BY DAVID AARON MOORE
OCTOBER 1, 2019
Tom came around often and never gave up on me. He absolutely refused to believe that my parents didn’t care about me or want me in their home.
“If you want to drive out and meet my parents, we can do it,” I said, giving in. Knowing well in advance what the result would be. Even though I hated the idea of going there, I let him take me … on the condition that he brought me back downtown when his magical outreach powers didn’t work.
We pulled into my parents’ driveway and before we even got out of the car, my father came outside screaming. “Get the hell out of here you assholes! Stay away from my house!!”
“Mr. Early, I just want to talk to you and Mrs. Early about your son and his situation. He is living on the streets, which are very dangerous. And I thought…”
My father cut him off. “You thought wrong. That little faggot will not live in my house! He is a criminal! Get the hell out of here and take that little son-of-a-bitch with you!”
From “Street Child: A Memoir”
by Justin Reed Early
Although Justin Early’s book “Street Child,” published in 2013 and based on his experiences near the latter part of the 20th century as a homeless youth (beginning at the mind-boggling age of 10), the story he tells still carries weight for homeless LGBTQ youth today.
There are a myriad of reasons young people find themselves homeless: parents who don’t approve of their sexuality or gender identity, broken dysfunctional homes, mental illness, physical abuse, bullying by classmates, siblings and other neighborhood children.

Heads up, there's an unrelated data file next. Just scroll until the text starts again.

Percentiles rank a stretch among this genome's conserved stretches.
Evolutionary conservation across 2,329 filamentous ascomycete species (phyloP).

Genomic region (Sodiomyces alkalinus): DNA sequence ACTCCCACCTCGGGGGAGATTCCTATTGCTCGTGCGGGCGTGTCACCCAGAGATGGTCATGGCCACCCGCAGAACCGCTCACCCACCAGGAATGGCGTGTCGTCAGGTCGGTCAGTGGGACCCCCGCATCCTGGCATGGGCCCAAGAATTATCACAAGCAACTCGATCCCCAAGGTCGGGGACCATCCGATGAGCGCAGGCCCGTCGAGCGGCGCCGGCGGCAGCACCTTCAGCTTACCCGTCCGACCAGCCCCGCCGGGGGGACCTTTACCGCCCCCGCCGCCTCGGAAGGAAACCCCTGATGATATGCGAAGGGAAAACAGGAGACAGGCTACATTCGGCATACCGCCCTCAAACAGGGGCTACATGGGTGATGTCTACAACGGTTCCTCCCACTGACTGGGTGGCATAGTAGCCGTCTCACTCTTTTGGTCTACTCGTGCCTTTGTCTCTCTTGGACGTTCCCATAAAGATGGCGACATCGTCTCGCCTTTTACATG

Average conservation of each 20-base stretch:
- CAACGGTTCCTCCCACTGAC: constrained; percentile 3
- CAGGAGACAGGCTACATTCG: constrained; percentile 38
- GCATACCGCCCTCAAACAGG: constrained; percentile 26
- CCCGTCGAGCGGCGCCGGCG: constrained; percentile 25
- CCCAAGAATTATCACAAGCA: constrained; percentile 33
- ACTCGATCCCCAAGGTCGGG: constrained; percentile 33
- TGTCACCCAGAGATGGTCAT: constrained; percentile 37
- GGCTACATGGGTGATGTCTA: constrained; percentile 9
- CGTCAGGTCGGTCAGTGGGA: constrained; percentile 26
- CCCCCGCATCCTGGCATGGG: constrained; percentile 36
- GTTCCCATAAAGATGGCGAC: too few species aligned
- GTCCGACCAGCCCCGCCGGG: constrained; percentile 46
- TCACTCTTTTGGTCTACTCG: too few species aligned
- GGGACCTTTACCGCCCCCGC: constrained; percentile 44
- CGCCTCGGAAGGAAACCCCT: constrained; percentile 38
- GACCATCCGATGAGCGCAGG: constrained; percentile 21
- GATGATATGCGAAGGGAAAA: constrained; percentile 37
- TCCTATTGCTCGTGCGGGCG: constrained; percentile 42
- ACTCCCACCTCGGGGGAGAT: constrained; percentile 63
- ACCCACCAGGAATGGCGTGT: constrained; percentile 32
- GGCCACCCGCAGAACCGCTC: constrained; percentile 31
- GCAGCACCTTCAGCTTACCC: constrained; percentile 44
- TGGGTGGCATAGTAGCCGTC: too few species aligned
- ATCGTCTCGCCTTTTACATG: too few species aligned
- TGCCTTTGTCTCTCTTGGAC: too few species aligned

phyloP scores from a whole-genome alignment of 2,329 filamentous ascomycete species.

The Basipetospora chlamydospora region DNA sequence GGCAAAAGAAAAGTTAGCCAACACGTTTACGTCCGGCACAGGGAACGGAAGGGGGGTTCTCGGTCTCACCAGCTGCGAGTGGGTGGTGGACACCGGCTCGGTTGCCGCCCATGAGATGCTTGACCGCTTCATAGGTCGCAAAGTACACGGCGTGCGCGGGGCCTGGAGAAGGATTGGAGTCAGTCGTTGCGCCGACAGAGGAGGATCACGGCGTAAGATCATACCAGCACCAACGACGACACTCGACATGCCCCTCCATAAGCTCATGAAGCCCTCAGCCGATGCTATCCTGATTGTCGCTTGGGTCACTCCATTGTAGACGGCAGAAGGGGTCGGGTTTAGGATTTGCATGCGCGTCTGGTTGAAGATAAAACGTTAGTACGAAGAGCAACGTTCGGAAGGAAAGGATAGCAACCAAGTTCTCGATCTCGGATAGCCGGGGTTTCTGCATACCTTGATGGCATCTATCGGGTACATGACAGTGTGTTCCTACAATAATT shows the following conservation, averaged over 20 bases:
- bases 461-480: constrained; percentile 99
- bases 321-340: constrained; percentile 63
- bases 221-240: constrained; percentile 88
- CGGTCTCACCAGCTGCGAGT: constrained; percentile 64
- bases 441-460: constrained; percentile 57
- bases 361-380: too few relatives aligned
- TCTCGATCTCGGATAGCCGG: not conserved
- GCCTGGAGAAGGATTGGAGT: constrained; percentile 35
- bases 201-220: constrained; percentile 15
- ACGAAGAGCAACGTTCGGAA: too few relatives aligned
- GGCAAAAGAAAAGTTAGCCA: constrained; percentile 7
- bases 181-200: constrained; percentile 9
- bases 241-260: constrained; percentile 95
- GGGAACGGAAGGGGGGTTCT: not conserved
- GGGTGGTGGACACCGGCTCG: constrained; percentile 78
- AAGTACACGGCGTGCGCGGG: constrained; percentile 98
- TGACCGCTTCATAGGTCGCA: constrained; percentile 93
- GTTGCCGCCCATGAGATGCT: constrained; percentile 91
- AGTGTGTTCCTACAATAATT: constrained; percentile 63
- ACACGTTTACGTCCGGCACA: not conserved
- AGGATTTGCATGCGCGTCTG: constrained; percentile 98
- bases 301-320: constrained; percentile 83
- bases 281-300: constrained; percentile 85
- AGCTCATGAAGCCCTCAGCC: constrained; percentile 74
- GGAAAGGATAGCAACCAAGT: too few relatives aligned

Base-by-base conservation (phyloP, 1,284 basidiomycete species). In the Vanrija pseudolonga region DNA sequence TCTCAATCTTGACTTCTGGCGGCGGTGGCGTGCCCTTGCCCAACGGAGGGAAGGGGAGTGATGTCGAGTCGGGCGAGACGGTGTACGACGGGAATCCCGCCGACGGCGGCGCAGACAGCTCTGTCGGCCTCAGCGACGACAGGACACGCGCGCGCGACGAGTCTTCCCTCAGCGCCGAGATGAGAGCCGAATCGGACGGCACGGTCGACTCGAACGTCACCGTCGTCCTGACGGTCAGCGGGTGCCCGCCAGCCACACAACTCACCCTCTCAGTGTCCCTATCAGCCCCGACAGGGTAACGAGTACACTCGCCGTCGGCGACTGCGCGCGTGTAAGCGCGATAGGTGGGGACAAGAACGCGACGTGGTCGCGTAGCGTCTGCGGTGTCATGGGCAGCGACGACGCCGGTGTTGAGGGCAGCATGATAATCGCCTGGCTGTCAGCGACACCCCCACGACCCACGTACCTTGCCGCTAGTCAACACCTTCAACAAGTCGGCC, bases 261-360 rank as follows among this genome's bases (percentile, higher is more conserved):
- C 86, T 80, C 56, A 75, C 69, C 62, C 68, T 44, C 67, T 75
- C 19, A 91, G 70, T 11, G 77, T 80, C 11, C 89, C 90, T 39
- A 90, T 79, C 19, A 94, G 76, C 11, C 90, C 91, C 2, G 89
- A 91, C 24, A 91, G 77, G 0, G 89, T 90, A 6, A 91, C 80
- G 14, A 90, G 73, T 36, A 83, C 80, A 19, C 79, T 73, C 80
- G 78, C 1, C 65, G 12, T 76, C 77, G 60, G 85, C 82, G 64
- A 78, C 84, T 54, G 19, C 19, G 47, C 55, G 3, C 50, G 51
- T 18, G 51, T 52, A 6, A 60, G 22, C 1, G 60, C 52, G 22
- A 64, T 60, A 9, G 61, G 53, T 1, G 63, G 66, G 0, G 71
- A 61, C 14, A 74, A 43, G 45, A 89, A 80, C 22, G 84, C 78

In Early’s case, he was victimized by a disapproving, abusive father and a submissive mother who feared her husband and was unable to stand up for her son, which prompted Early to run away from home, ending up on the streets of Seattle.
Remarkably, he survived and lived to tell his story. With so many LGBTQ youth, that is not always the case.
Many are forced to turn to prostitution and theft to survive. Some fall victim to an array of criminal activity. If you’re under the age of 18 and apprehended by authorities, homeless youth are required to return to their birth family or legally recognized guardians.
While statistics on the percentage of homeless youth in the U.S. who identify as LGBTQ varies, general estimates tend to fall somewhere between 11 and 40 percent. In smaller towns, the percentage is much lower. However, in larger cities, places like Los Angeles, New York, San Francisco, Atlanta and even Charlotte, the statistics lean towards the much higher rate.
LGBTQ youth (and young people in general facing hardship and lack of acceptance) in smaller towns tend to leave their communities and head for the largest nearby city.
There’s no question that cities such as today’s Charlotte offers an accepting environment.
It’s large and progressive and people want to live here. Lots of people want to live here.
Therein lies the largest contributing factor.
All too often the very thing that draws a troubled LGBTQ youth to a metropolitan environment is the very thing that ends up making them homeless: currently, there is no place in the entire country where anyone making the federal minimum wage can afford to live in an apartment by themselves.
Not even in most of the small towns, so many young gay people left behind.
Lack of adequate paying jobs, along with unattainable housing, equals homelessness.
To read the entire story, visit https://goqnotes.com/63888/when-your-family-turns-on-you-where-do-you-go/.